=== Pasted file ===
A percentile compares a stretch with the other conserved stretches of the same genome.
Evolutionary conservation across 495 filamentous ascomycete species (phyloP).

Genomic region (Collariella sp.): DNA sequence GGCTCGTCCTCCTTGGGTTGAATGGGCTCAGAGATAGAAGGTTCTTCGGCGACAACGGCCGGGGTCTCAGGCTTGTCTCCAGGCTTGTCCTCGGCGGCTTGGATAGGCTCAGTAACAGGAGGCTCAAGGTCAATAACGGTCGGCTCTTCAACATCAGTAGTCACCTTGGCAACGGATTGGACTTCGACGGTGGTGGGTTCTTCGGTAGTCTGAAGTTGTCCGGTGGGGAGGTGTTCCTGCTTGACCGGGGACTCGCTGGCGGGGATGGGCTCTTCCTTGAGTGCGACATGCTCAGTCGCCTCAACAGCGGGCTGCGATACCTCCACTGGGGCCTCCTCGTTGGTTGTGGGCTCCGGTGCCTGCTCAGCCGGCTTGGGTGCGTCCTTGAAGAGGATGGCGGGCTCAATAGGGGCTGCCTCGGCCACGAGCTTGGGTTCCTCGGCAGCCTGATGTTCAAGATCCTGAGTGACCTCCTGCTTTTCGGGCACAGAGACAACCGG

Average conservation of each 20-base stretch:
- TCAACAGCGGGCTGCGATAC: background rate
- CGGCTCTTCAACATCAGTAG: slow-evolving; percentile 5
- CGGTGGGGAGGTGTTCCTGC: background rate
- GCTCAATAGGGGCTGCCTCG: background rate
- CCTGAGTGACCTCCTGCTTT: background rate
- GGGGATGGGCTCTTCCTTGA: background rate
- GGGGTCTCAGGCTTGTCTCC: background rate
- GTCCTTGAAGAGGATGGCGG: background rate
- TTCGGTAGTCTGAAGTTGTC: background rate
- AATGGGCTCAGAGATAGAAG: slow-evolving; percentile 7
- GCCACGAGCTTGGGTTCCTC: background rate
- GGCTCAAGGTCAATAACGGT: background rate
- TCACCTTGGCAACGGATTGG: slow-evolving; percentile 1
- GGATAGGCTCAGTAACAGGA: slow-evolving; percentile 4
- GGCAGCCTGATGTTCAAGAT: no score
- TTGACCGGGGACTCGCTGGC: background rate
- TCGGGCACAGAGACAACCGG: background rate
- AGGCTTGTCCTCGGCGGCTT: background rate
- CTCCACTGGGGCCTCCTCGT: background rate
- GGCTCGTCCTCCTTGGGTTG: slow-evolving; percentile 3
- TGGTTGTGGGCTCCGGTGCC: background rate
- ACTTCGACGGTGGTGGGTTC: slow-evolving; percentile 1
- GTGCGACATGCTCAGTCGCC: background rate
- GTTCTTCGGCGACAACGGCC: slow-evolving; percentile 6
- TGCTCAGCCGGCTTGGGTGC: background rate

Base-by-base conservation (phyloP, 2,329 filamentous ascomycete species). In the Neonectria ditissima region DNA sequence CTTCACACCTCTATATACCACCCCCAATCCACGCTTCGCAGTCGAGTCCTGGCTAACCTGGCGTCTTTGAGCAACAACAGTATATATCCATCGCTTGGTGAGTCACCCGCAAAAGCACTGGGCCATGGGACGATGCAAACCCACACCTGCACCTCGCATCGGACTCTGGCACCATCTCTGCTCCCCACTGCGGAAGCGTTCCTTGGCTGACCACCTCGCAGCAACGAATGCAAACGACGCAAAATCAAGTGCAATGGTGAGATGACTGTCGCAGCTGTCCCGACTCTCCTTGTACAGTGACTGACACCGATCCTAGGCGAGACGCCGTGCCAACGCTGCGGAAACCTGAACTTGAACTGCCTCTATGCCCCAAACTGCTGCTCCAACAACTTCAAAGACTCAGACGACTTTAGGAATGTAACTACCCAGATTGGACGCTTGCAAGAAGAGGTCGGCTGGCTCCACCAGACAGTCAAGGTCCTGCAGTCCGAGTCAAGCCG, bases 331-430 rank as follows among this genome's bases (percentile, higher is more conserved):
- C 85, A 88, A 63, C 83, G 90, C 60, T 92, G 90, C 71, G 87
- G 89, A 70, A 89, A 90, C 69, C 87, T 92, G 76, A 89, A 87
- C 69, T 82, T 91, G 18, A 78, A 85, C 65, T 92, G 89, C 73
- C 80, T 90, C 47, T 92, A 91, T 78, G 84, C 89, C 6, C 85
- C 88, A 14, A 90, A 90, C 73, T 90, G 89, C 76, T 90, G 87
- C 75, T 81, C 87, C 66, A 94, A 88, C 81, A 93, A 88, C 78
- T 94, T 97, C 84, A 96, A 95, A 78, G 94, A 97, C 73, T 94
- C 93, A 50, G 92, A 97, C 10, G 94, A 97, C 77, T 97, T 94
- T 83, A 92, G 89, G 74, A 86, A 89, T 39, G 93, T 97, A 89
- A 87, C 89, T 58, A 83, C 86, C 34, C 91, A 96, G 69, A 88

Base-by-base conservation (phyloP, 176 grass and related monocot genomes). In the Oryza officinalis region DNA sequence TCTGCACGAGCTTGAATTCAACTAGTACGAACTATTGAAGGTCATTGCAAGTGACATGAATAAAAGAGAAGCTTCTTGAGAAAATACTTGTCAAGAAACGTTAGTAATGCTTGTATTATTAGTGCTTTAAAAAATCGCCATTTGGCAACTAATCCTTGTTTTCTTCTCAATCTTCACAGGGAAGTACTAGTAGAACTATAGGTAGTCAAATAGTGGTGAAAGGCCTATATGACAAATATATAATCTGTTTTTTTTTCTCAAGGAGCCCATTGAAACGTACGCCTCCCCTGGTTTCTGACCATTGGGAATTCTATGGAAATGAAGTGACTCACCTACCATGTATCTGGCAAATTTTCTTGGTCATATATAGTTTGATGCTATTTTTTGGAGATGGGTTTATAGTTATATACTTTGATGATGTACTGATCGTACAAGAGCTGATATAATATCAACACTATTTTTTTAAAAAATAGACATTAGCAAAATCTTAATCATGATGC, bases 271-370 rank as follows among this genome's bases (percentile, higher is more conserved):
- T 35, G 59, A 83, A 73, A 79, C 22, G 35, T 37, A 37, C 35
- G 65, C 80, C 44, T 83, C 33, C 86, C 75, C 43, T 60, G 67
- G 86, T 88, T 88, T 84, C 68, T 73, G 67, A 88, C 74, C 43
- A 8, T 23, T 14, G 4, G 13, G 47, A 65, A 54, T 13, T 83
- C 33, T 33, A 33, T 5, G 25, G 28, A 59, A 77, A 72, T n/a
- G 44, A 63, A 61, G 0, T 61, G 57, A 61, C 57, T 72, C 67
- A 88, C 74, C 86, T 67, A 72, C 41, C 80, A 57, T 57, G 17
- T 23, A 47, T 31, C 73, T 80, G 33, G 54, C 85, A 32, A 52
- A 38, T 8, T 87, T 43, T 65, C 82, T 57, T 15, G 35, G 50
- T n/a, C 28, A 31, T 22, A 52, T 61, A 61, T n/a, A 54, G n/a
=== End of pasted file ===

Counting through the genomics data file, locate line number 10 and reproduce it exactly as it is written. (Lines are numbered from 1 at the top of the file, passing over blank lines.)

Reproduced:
- GGGGATGGGCTCTTCCTTGA: background rate